#1
Hi. I'm currently copper shielding the cavities in my guitar, and while deciding how to ground the copper I am a bit confused as to whether my guitar is grounded properly.

See attached images, when I try to embed pics with a photobucket url it says "forbidden link" for some reason, grrr.

I have noticed there is only 1 wire going to the output jack from the tone pot, it is attached to the inside pin, with a wire bridging that with the outside pin. (DSC_0816.jpg). From what I understand, the grounding path from a guitar is through the output jack and the outside pin is the ground. So I'm worried that any grounded current is going through the main signal output wire, which must be bad right?
All ground wires, as well as the blue wires from the pickups are soldered to the back of the volume pot, including a ground attached to the bridge spring assembly (DSC_0818.jpg). Could it be that the spring assembly is being used as the main ground point instead of the output jack?

I have screwed down a new wire to the copper shielding (DSC_0820.jpg) and was going to solder that to the volume pot with all the other grounds.

Also, should I bother shielding the bridge pickup cavity as the pickguard doesn't cover it? If I did, it would be connected to the pickguard copper along the top edge.
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#2
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Quote by Egg90
Hi. I'm currently copper shielding the cavities in my guitar, and while deciding how to ground the copper I am a bit confused as to whether my guitar is grounded properly.

I have noticed there is only 1 wire going to the output jack from the tone pot, it is attached to the inside pin

Yep. That connects to the tip of your plug. Also called the 'hot'

with a wire bridging that with the outside pin. (DSC_0816.jpg).

Yep that's called the ring of the plug, which is ground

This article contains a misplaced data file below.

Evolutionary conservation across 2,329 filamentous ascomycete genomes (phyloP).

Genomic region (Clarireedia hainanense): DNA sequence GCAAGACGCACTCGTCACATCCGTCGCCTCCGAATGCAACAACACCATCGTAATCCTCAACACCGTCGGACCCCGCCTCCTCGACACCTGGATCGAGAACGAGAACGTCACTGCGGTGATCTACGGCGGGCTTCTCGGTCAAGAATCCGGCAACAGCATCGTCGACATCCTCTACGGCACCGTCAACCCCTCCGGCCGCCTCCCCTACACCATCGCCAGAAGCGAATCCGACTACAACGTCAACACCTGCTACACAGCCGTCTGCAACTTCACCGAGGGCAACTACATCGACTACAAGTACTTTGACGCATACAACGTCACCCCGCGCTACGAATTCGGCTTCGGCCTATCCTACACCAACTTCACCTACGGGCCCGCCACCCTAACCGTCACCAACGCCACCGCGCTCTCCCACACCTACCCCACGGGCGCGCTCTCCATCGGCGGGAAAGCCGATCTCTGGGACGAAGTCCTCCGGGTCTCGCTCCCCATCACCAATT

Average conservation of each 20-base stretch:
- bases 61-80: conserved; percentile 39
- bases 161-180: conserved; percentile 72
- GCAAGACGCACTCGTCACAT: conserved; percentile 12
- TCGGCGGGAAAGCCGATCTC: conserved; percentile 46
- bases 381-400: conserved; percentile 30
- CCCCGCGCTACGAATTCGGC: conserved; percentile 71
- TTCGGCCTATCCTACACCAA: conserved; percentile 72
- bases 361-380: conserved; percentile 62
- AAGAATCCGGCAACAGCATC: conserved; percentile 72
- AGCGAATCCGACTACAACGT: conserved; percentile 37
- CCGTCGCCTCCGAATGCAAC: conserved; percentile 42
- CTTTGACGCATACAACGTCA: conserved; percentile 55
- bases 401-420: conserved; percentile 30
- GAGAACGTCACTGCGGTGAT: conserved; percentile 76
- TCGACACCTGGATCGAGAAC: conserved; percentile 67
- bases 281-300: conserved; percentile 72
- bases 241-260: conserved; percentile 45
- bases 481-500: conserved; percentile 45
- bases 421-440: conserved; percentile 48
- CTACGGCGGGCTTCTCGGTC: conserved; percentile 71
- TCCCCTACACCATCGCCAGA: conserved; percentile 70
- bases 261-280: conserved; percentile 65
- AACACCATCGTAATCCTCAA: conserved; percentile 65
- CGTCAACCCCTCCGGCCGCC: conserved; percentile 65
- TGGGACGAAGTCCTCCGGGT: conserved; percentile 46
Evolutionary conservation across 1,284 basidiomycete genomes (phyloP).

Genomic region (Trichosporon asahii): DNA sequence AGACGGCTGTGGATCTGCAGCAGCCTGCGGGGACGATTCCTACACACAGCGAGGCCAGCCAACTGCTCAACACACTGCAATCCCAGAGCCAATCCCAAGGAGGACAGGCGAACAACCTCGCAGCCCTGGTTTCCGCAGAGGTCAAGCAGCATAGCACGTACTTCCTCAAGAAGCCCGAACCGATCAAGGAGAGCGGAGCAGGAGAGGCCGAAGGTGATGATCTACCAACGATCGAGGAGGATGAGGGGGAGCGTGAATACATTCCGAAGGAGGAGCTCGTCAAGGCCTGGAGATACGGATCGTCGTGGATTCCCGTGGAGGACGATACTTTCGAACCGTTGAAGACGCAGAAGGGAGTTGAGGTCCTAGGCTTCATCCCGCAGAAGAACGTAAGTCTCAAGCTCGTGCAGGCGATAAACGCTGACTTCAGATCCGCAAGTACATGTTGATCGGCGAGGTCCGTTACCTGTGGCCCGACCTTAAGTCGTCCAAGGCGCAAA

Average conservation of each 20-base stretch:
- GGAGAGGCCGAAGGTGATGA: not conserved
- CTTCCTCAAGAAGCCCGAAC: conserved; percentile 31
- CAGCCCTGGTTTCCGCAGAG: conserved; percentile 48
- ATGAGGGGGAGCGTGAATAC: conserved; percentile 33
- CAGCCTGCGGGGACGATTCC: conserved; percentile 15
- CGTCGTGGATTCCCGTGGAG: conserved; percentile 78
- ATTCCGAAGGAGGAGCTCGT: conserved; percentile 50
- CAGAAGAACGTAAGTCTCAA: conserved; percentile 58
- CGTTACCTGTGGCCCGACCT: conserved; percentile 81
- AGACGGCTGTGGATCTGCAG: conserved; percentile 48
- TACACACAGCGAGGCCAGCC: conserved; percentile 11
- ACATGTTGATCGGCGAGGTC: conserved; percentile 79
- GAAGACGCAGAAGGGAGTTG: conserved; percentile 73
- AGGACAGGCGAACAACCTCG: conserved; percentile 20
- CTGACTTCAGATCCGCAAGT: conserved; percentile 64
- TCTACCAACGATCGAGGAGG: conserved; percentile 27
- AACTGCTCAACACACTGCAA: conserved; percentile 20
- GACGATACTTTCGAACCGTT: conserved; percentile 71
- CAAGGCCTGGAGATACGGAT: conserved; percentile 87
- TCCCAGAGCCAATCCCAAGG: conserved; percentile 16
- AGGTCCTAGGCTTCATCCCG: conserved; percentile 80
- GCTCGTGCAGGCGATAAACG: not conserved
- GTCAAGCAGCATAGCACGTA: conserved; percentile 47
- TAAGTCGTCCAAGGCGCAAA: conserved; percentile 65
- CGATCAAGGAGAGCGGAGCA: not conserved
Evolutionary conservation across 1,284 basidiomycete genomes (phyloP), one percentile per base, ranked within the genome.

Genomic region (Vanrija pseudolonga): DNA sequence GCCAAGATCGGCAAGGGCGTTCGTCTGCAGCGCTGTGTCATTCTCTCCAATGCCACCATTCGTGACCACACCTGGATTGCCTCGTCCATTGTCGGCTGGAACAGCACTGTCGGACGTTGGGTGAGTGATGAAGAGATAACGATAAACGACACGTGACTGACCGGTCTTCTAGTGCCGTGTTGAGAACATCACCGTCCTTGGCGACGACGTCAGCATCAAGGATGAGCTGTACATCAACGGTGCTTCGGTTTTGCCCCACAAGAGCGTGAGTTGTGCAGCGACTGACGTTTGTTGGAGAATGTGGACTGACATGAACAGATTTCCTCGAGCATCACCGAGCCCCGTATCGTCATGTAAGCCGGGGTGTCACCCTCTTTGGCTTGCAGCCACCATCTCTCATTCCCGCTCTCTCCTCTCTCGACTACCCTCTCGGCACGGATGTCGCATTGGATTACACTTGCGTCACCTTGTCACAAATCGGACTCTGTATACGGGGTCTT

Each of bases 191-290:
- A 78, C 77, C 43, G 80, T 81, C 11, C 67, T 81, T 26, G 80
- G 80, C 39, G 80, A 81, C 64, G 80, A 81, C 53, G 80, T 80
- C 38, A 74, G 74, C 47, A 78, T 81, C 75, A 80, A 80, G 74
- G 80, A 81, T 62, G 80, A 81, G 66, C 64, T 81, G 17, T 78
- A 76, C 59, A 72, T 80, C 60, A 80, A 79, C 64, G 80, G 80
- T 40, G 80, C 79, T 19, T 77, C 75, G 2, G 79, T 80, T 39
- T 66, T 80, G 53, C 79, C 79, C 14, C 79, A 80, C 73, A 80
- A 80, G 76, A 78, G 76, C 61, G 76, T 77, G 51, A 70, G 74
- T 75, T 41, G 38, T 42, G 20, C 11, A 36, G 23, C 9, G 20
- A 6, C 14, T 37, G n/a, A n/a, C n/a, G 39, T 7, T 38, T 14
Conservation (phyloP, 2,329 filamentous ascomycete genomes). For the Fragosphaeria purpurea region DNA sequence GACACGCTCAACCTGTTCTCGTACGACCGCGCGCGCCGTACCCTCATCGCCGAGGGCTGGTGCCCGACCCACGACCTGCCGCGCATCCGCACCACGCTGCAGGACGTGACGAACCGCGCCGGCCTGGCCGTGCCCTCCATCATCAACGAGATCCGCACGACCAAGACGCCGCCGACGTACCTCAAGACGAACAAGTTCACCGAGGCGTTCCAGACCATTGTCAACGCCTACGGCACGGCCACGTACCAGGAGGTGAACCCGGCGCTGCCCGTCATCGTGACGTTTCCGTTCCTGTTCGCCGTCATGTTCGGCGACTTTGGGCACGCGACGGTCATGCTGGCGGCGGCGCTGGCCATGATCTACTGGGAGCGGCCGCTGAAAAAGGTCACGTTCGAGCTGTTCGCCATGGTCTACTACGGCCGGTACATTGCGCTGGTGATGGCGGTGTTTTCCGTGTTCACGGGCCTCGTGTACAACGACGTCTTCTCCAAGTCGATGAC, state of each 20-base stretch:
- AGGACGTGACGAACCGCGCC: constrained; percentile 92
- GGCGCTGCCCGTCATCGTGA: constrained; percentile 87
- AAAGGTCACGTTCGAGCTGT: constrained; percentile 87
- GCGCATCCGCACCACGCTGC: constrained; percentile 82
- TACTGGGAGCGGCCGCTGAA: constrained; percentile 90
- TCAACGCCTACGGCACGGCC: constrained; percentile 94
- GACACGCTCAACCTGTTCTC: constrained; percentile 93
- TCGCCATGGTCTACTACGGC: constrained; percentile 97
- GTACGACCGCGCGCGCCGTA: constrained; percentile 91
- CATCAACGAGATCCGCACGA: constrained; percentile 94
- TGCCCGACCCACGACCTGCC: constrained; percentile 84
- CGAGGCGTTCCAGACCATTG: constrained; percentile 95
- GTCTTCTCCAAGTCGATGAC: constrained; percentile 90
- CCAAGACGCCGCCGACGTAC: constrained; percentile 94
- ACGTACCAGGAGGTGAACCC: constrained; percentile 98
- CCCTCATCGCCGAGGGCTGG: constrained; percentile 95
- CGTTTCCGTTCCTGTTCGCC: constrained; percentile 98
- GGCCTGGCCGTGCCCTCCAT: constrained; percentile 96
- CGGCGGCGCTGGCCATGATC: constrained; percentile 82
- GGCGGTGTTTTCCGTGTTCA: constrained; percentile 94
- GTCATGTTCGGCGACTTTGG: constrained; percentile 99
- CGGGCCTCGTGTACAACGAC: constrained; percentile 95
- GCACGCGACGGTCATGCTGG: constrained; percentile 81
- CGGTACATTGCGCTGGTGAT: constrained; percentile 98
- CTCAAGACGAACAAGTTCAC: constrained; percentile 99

From what I understand, the grounding path from a guitar is through the output jack and the outside pin is the ground. So I'm worried that any grounded current is going through the main signal output wire, which must be bad right?

Why are you worried? That's how most guitars are wired. The grounding path isn't through the main signal wire (the hot) its through its own ground wire

All ground wires, as well as the blue wires from the pickups are soldered to the back of the volume pot, including a ground attached to the bridge spring assembly (DSC_0818.jpg). Could it be that the spring assembly is being used as the main ground point instead of the output jack?

I have screwed down a new wire to the copper shielding (DSC_0820.jpg) and was going to solder that to the volume pot with all the other grounds.

Yes. Thats a better way instead of soldering all the grounds to the back of a pot. Its pretty hard on the pot soldering all those cables to the back of it. Gets very hot.

Also, should I bother shielding the bridge pickup cavity as the pickguard doesn't cover it? If I did, it would be connected to the pickguard copper along the top edge.

Yes you should, else you've only done half the job. Like you said the connection will be completed through the pickguard copper

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Last edited by Phoenix V at Oct 27, 2013,
#3
Thanks for the reply. I looked a bit closer at the output jack connections.
Before I thought there was only the hot (blue) wire coming out of the guitar to it, with the very short (white) wire connecting that to the ring also. However now I see that the white wire actually runs inside the blue one so the hot & ground are encased in one wire.
Where the white wire splits off to the ring however the plastic is a little mashed up, exposing the wire, which is why I thought there was only 1 wire & not 2 running into the guitar.
Looks like I need to cut back & re-solder the connections to the jack.
Thanks for your help.
#4
Actually the pot casing is elevated well above the guts and as long as the pot isn't at max or min rotation (where a plastic stop engages a metal tab on the inside of the casing) it's pretty hard to damage it just by soldering to the back of the case.